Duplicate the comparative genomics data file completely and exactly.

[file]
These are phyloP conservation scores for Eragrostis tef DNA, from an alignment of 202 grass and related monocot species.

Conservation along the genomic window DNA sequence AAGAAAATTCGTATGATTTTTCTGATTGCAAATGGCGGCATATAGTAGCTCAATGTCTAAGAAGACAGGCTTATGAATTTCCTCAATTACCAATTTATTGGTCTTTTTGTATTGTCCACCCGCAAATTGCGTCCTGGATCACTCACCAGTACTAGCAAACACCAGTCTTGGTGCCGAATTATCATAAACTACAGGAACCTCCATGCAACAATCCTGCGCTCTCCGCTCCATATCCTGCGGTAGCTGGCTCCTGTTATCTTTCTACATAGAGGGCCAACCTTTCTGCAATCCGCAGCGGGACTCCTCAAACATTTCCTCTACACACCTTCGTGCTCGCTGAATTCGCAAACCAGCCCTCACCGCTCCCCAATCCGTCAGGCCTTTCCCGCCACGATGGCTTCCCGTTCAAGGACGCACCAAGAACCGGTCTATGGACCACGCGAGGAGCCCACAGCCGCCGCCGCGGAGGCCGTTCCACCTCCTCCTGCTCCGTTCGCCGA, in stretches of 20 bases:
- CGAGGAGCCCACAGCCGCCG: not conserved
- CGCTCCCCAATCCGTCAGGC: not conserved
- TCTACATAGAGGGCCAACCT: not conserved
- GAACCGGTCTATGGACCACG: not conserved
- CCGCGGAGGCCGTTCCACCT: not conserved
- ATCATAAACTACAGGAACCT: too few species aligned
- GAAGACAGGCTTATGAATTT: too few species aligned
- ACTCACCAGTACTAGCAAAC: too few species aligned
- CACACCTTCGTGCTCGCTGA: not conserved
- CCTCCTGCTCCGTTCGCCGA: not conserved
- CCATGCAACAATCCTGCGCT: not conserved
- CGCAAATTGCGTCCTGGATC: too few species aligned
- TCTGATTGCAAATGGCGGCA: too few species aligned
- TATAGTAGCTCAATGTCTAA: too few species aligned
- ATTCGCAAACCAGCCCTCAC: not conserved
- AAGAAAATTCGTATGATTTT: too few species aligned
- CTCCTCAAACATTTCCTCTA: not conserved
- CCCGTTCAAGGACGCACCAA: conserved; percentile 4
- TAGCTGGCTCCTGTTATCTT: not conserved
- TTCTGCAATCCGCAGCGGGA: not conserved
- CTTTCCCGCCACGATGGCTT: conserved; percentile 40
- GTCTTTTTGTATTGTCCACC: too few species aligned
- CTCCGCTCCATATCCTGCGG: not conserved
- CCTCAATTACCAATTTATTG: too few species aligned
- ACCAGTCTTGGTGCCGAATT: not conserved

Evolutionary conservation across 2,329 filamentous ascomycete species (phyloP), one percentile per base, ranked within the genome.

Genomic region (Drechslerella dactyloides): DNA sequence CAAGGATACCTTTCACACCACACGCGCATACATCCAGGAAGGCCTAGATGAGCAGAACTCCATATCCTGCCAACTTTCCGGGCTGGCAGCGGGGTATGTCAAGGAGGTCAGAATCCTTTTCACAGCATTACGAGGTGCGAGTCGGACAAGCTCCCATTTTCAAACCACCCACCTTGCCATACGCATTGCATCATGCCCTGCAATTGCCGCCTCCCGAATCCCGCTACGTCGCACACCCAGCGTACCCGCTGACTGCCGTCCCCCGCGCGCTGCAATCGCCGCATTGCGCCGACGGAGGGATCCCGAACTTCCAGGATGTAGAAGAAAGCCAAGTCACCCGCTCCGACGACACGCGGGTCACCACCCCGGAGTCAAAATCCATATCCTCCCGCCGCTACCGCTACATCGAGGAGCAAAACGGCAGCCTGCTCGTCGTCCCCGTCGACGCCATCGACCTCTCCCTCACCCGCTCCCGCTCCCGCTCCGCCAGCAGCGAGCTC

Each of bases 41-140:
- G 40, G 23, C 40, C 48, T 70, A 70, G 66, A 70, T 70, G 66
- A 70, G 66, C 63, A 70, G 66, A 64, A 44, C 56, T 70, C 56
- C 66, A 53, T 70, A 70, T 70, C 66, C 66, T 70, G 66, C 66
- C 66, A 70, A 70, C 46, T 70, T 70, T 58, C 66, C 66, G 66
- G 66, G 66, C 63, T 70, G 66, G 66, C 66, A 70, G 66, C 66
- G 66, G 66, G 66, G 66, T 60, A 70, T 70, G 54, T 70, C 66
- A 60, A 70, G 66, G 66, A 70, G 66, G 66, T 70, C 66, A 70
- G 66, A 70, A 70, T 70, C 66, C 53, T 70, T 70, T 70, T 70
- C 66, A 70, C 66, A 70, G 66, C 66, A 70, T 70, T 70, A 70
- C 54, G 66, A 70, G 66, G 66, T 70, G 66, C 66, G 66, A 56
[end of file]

These are phyloP conservation scores for Eragrostis tef DNA, from an alignment of 202 grass and related monocot species.

Conservation along the genomic window DNA sequence AAGAAAATTCGTATGATTTTTCTGATTGCAAATGGCGGCATATAGTAGCTCAATGTCTAAGAAGACAGGCTTATGAATTTCCTCAATTACCAATTTATTGGTCTTTTTGTATTGTCCACCCGCAAATTGCGTCCTGGATCACTCACCAGTACTAGCAAACACCAGTCTTGGTGCCGAATTATCATAAACTACAGGAACCTCCATGCAACAATCCTGCGCTCTCCGCTCCATATCCTGCGGTAGCTGGCTCCTGTTATCTTTCTACATAGAGGGCCAACCTTTCTGCAATCCGCAGCGGGACTCCTCAAACATTTCCTCTACACACCTTCGTGCTCGCTGAATTCGCAAACCAGCCCTCACCGCTCCCCAATCCGTCAGGCCTTTCCCGCCACGATGGCTTCCCGTTCAAGGACGCACCAAGAACCGGTCTATGGACCACGCGAGGAGCCCACAGCCGCCGCCGCGGAGGCCGTTCCACCTCCTCCTGCTCCGTTCGCCGA, in stretches of 20 bases:
- CGAGGAGCCCACAGCCGCCG: not conserved
- CGCTCCCCAATCCGTCAGGC: not conserved
- TCTACATAGAGGGCCAACCT: not conserved
- GAACCGGTCTATGGACCACG: not conserved
- CCGCGGAGGCCGTTCCACCT: not conserved
- ATCATAAACTACAGGAACCT: too few species aligned
- GAAGACAGGCTTATGAATTT: too few species aligned
- ACTCACCAGTACTAGCAAAC: too few species aligned
- CACACCTTCGTGCTCGCTGA: not conserved
- CCTCCTGCTCCGTTCGCCGA: not conserved
- CCATGCAACAATCCTGCGCT: not conserved
- CGCAAATTGCGTCCTGGATC: too few species aligned
- TCTGATTGCAAATGGCGGCA: too few species aligned
- TATAGTAGCTCAATGTCTAA: too few species aligned
- ATTCGCAAACCAGCCCTCAC: not conserved
- AAGAAAATTCGTATGATTTT: too few species aligned
- CTCCTCAAACATTTCCTCTA: not conserved
- CCCGTTCAAGGACGCACCAA: conserved; percentile 4
- TAGCTGGCTCCTGTTATCTT: not conserved
- TTCTGCAATCCGCAGCGGGA: not conserved
- CTTTCCCGCCACGATGGCTT: conserved; percentile 40
- GTCTTTTTGTATTGTCCACC: too few species aligned
- CTCCGCTCCATATCCTGCGG: not conserved
- CCTCAATTACCAATTTATTG: too few species aligned
- ACCAGTCTTGGTGCCGAATT: not conserved

Evolutionary conservation across 2,329 filamentous ascomycete species (phyloP), one percentile per base, ranked within the genome.

Genomic region (Drechslerella dactyloides): DNA sequence CAAGGATACCTTTCACACCACACGCGCATACATCCAGGAAGGCCTAGATGAGCAGAACTCCATATCCTGCCAACTTTCCGGGCTGGCAGCGGGGTATGTCAAGGAGGTCAGAATCCTTTTCACAGCATTACGAGGTGCGAGTCGGACAAGCTCCCATTTTCAAACCACCCACCTTGCCATACGCATTGCATCATGCCCTGCAATTGCCGCCTCCCGAATCCCGCTACGTCGCACACCCAGCGTACCCGCTGACTGCCGTCCCCCGCGCGCTGCAATCGCCGCATTGCGCCGACGGAGGGATCCCGAACTTCCAGGATGTAGAAGAAAGCCAAGTCACCCGCTCCGACGACACGCGGGTCACCACCCCGGAGTCAAAATCCATATCCTCCCGCCGCTACCGCTACATCGAGGAGCAAAACGGCAGCCTGCTCGTCGTCCCCGTCGACGCCATCGACCTCTCCCTCACCCGCTCCCGCTCCCGCTCCGCCAGCAGCGAGCTC

Each of bases 41-140:
- G 40, G 23, C 40, C 48, T 70, A 70, G 66, A 70, T 70, G 66
- A 70, G 66, C 63, A 70, G 66, A 64, A 44, C 56, T 70, C 56
- C 66, A 53, T 70, A 70, T 70, C 66, C 66, T 70, G 66, C 66
- C 66, A 70, A 70, C 46, T 70, T 70, T 58, C 66, C 66, G 66
- G 66, G 66, C 63, T 70, G 66, G 66, C 66, A 70, G 66, C 66
- G 66, G 66, G 66, G 66, T 60, A 70, T 70, G 54, T 70, C 66
- A 60, A 70, G 66, G 66, A 70, G 66, G 66, T 70, C 66, A 70
- G 66, A 70, A 70, T 70, C 66, C 53, T 70, T 70, T 70, T 70
- C 66, A 70, C 66, A 70, G 66, C 66, A 70, T 70, T 70, A 70
- C 54, G 66, A 70, G 66, G 66, T 70, G 66, C 66, G 66, A 56